Run and Become,
Become and run.
Run to succeed
In the outer world.
Become to proceed
In the inner world.
—Sri Chinmoy, Run and Become
Running not only offers an opportunity for fitness and health, but also embodies the qualities of dynamism and strength which can be helpful in our day to day lives in this fast moving world. Yet another aspect of running which may be overlooked or misunderstood by many is the quality of rhythm and a sense of art or poetry embodied in the act of running.
There are many ways to try and describe this experience of the art of running just as there are many ways to run. In the following poem I will try to offer one aspect of running which is quite unique and perhaps misunderstood in the world of running and racing in general. It was inspired by running in the longest certified footrace in the world, the Self-Transcendence 3100 Mile Race, which has been held every summer since 1997 around a half-mile block in New York City.
Rather than try to describe or explain it any further, I will just offer the poem here with the sense of poetry as its theme. Since poetry can creatively express and embody the full range of emotions experienced in our unique human psyche, this race also involves the full spectrum of our human and spiritual emotions as we continually try to move towards a very lofty goal every day for almost two months. Therefore I named it, ‘Poetry in Motion’:
Poetry in Motion
A reality unique
As we circle the block
With no end in sight,
Seeing life unfold all around us
From sunrise to midnight.
The energy intensifies
As the world slowly awakens,
Bursting with activity
For a time undetermined
As we continue our trek
Day after day,
Week after week,
With unrelenting determination and focus
Not meant for the meek.
We strive for a goal indescribable
With our cries and our smiles,
Not defined by the limits
Of time nor the distance
Embodied by its name:
Is a more accurate description
Of this unfathomable experience
Of our progress towards a goal,
Where time is our friend
As long as we are in motion,
And where countless struggles
And boundless jubilation
Accompany us to the end.
As we approach our final destination
Be it distance or time,
With indispensable help from our friends
We have successfully crossed
A formidable Ocean
Of patience and pain,
Sorrows and joys,
And in this unfolding process
With undaunted devotion,
We have become
Poetry in motion.
When I was a relatively new student of Sri Chinmoy, it was customary for his students from all over the world to run the New York Marathon. Traditionally held on the first Sunday in November, all of us would wear the same Sri Chinmoy Marathon Team t-shirt as a kind of uniform for the team. The shirts would sport inspiring aphorisms by Sri Chinmoy particularly suited to encourage the reader who saw the shirt out on the course. Often times, bystanders along the route would call out “Go Sri!” when they saw us run by. The journey through all 5 boroughs offered a fascinating glimpse of the city with a sea of entrants crossing the Verrazano Bridge at the race’s start, children crying out for us to high five their outstretched hands and many bands rocking away with a beat to fill you with enthusiasm.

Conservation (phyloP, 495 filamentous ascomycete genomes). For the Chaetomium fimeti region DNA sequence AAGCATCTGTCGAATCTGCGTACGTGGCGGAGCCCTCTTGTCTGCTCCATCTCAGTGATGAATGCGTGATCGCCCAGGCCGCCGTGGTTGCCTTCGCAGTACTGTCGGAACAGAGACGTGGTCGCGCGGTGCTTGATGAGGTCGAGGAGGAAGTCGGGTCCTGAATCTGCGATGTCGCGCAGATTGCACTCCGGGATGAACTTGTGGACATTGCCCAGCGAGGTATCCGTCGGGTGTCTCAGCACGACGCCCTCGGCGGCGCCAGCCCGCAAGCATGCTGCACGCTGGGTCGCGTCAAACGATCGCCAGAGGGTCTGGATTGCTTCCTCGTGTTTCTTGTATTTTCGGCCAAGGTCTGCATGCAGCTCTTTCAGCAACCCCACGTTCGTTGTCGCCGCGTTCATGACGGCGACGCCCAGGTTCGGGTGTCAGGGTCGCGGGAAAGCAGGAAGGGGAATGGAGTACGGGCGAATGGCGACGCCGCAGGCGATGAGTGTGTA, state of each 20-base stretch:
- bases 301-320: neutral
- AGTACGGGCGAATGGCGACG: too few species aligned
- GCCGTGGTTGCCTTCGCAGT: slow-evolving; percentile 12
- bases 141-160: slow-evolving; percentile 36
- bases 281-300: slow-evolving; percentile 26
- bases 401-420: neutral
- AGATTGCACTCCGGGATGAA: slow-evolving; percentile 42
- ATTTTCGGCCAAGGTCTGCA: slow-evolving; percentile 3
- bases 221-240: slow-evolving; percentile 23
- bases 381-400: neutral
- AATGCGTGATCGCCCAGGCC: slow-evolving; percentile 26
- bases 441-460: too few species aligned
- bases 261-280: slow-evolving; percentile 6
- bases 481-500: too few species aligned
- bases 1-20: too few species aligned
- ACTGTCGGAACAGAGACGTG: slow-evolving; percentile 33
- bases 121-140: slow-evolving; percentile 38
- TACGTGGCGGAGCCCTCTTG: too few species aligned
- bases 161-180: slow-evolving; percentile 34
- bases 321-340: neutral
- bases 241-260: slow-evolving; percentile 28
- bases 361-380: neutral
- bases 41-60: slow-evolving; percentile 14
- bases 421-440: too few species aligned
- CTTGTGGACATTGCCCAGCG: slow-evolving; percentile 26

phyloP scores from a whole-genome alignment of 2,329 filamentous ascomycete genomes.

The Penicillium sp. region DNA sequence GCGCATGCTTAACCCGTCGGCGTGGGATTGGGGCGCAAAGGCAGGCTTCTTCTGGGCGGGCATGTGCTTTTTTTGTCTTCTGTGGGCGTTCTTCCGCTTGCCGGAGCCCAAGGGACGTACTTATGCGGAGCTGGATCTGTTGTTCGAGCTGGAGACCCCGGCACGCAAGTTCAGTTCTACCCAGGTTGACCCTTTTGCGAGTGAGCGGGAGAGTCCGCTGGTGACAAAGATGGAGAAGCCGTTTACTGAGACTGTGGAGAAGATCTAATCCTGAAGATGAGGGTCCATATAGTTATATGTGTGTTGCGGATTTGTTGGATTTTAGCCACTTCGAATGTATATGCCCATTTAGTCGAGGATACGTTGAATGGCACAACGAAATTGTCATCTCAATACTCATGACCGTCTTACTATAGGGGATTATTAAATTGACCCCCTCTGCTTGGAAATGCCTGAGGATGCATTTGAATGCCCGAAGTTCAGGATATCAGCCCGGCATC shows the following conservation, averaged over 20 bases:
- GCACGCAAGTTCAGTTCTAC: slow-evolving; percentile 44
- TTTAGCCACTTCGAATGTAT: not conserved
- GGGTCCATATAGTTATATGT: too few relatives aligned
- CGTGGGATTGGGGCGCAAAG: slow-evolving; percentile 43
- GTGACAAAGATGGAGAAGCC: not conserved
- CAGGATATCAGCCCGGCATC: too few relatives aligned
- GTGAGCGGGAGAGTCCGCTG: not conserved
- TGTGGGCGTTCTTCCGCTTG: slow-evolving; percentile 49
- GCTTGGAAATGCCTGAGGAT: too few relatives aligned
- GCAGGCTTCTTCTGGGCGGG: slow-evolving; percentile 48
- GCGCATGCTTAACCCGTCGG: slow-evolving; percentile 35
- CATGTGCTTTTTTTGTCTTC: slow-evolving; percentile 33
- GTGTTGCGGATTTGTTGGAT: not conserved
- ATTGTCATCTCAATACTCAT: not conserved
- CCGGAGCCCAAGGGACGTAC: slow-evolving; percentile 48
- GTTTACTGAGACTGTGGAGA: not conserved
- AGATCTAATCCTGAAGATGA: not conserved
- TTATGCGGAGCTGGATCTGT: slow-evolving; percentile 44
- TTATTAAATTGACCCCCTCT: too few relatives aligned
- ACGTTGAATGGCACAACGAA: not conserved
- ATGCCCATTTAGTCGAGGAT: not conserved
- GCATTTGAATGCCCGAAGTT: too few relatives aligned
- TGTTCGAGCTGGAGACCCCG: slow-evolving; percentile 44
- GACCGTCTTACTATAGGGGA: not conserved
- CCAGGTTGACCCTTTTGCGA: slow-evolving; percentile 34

Each year that I entered the New York Marathon my love for New York City grew a little deeper. I completed about 17 miles the first time I ran in the New York Marathon with the Sri Chinmoy Marathon Team back in the mid-1980's. Since I had never done a marathon before and was not thoroughly trained for it, I felt content with that distance in my first ever attempt at running/walking 26.2 miles. However, the following year I was hoping and intending to actually finish.
Things seemed to be progressing well enough in that second marathon experience when I suddenly felt ill on the Pulaski Bridge that crosses from Brooklyn into Queens, located at the 13 mile mark. As I stood on the middle of the bridge, I knew I had absolutely no choice but to drop out because of the sudden dizziness and nauseousness waving over me. I recall that I was on the verge of fainting. I climbed onto one of the buses for people dropping out of the marathon and then took the subway back to the Jamaica Queens neighborhood where I was staying. I was pretty sad about completing even less than the previous year’s 17 miles. Once I got home, I soaked my sore muscles in the tub and tried to console myself by saying "well at least you did a half-marathon."
That night we had a meditation/ marathon celebration program after the race at a meeting hall called Progress Promise. People were announcing their times and telling race stories. At one point Sri Chinmoy asked who ran but did not complete the race. I was one of several hands that raised into the air from the audience and on my turn I announced that I had run 13 miles. He answered me with a kind and encouraging tone in his voice, "Oh, a half marathon!"
Needless to say, I was thrilled by his echo of my own consoling words to myself from earlier that day. I felt as if he had heard my thoughts that afternoon once I got home from the marathon and knew that I was discouraged by my marathon results compared to the previous year.
When I finally completed the New York Marathon for the first time ever the following year (by then my third try), I wept tears of joy after I crossed the finish line. I went on to take part in the New York Marathon a total of eight times, the last time being in November 2000. After that, our marathon team started a tradition of having a marathon in Rockland State Park every August rather than joining the New York Marathon.